How old does one have to be to consent to a mastectomy? Only 13, it appears. An article in JAMA Pediatrics on “Chest Dysphoria in Transmasculine Minors and Young Adults” at a US clinic was based on a survey which included 2 girls (transmale) who were 13 years old and had both breasts removed and 5 who were only 14.
According to the authors, who are based at the Center for Transyouth Health and Development at Children’s Hospital Los Angeles, “All postsurgical participants (68 of 68; 100%) affirmed the statement, ‘It was a good decision to undergo chest reconstruction.’”
Since the girls were overwhelmingly positive about their operation, the authors contend that “Professional guidelines and clinical practice should recommend patients for chest surgery based on individual need rather than chronologic age.”
However, it’s unclear whether the girls (transmales) had enough time for a mature evaluation of their life-changing decision. For nearly all the 68 participants in the survey, only two years had passed. To affirm that there were “very low rates of regret” among minors seems a bit premature. For instance, a study of women who had a single or double mastectomy found that they were quite unrealistic about life after surgery. “Patients generally thought mastectomy would be worse than it was, and they thought reconstruction would be better than it was,” said the lead author.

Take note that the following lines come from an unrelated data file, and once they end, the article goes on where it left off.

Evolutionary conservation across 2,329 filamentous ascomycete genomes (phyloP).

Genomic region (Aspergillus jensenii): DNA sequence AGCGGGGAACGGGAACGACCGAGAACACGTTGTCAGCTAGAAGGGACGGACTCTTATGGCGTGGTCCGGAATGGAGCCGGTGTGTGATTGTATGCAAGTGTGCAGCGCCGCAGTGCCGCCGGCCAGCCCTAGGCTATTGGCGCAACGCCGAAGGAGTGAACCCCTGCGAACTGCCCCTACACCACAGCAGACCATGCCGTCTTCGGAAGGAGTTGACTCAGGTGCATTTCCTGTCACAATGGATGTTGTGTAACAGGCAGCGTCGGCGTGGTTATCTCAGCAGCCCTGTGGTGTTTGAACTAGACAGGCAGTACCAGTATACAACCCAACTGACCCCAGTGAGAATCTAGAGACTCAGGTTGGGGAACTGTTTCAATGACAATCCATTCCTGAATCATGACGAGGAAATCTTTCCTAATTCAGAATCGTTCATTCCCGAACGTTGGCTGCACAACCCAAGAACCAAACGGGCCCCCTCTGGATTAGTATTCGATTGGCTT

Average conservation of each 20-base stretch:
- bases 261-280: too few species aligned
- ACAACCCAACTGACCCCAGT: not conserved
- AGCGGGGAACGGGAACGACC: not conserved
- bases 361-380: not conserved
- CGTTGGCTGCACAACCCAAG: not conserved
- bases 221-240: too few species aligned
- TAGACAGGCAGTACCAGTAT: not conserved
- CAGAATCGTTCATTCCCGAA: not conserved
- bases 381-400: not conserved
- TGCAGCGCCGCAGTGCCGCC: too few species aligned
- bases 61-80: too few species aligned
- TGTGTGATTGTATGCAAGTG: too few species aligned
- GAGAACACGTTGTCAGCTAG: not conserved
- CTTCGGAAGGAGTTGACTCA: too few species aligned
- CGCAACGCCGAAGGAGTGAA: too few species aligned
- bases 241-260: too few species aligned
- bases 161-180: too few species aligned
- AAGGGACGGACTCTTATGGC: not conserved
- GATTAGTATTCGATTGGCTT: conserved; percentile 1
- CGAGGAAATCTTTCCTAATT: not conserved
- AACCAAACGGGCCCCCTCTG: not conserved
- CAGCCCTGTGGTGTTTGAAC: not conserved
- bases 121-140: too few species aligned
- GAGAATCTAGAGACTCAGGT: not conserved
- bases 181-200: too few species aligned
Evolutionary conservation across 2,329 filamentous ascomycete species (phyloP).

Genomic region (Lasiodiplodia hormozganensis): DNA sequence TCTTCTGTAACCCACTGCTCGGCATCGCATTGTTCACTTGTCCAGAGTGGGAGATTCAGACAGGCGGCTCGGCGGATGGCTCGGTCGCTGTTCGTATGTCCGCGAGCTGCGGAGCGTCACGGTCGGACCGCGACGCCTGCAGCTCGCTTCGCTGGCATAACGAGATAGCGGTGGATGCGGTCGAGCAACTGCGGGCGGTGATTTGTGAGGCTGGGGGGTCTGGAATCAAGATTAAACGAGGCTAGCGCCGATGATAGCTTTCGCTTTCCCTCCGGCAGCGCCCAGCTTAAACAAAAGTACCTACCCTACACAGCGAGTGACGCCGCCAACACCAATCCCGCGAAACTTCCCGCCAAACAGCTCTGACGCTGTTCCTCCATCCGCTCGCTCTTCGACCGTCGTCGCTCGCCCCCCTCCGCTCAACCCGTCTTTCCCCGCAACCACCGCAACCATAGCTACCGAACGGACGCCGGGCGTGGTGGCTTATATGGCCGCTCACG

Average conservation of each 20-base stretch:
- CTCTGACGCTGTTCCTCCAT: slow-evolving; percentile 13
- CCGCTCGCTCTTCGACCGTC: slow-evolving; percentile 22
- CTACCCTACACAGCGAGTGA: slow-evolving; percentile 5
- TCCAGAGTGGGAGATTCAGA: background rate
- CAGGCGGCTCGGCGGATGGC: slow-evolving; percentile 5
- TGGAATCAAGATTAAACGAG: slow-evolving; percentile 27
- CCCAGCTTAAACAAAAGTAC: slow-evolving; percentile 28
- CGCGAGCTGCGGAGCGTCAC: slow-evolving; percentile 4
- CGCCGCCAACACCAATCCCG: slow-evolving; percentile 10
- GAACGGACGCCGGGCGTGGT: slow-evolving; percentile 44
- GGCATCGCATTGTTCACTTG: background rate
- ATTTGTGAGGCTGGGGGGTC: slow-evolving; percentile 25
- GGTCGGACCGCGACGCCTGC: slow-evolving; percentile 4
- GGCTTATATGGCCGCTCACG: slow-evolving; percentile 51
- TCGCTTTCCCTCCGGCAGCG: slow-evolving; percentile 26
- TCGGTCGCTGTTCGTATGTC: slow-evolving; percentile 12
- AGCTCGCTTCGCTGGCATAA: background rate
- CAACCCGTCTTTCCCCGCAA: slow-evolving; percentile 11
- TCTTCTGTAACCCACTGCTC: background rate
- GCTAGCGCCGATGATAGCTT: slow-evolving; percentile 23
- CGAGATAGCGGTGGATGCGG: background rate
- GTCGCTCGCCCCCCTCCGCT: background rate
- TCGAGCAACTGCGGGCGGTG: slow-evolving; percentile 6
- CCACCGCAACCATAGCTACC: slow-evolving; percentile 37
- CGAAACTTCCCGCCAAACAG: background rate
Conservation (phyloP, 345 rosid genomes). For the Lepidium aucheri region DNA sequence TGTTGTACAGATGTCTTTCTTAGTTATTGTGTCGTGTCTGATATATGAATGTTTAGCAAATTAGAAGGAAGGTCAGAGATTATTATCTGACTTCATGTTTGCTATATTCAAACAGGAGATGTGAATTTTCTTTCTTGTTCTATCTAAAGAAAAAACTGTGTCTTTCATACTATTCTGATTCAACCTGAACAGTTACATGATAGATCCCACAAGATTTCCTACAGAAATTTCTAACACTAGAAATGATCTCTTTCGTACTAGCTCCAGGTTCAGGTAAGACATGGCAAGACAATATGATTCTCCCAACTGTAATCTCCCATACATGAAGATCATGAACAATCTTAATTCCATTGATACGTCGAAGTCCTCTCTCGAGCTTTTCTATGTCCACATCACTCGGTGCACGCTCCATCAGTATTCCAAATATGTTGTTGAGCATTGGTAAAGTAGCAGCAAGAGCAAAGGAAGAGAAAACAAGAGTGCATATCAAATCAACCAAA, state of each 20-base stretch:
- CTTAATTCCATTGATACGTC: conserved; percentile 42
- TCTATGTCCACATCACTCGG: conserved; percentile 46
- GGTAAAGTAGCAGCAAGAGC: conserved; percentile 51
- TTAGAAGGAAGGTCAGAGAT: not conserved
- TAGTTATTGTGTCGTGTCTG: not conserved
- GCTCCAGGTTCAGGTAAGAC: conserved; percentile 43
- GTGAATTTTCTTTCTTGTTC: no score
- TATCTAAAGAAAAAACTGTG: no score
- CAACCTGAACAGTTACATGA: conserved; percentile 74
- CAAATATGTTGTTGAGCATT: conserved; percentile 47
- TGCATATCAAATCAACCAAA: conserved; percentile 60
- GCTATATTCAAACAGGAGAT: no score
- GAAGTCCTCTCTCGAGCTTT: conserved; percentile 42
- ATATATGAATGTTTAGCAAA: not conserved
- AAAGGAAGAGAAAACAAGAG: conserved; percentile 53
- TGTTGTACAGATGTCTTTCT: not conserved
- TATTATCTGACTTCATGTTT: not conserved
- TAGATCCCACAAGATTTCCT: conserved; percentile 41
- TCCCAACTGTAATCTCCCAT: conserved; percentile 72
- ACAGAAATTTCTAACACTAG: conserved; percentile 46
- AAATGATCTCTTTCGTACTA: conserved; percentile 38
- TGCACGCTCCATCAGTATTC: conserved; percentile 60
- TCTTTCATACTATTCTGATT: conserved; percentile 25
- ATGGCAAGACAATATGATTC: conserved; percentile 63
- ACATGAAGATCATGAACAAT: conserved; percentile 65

The other side of the coin is that the “chest dysphoria” of “transmasculine minors” was said to be so severe that it affected their health. They often resorted to chest binding, which is associated with “pain, rib fractures, light-headedness, weakness, skin infection” and other ailments.
This seems to be the justification for the authors’ conclusion that “Youth should be referred for chest surgery based on their individual needs, rather than their age or time spent taking medication. Individualized, patient-centered care plans should be considered the standard of care for all transgender adolescents, and referrals should be made accordingly.”
The article barely mentioned the role of parents and families in the minors’ decisions.
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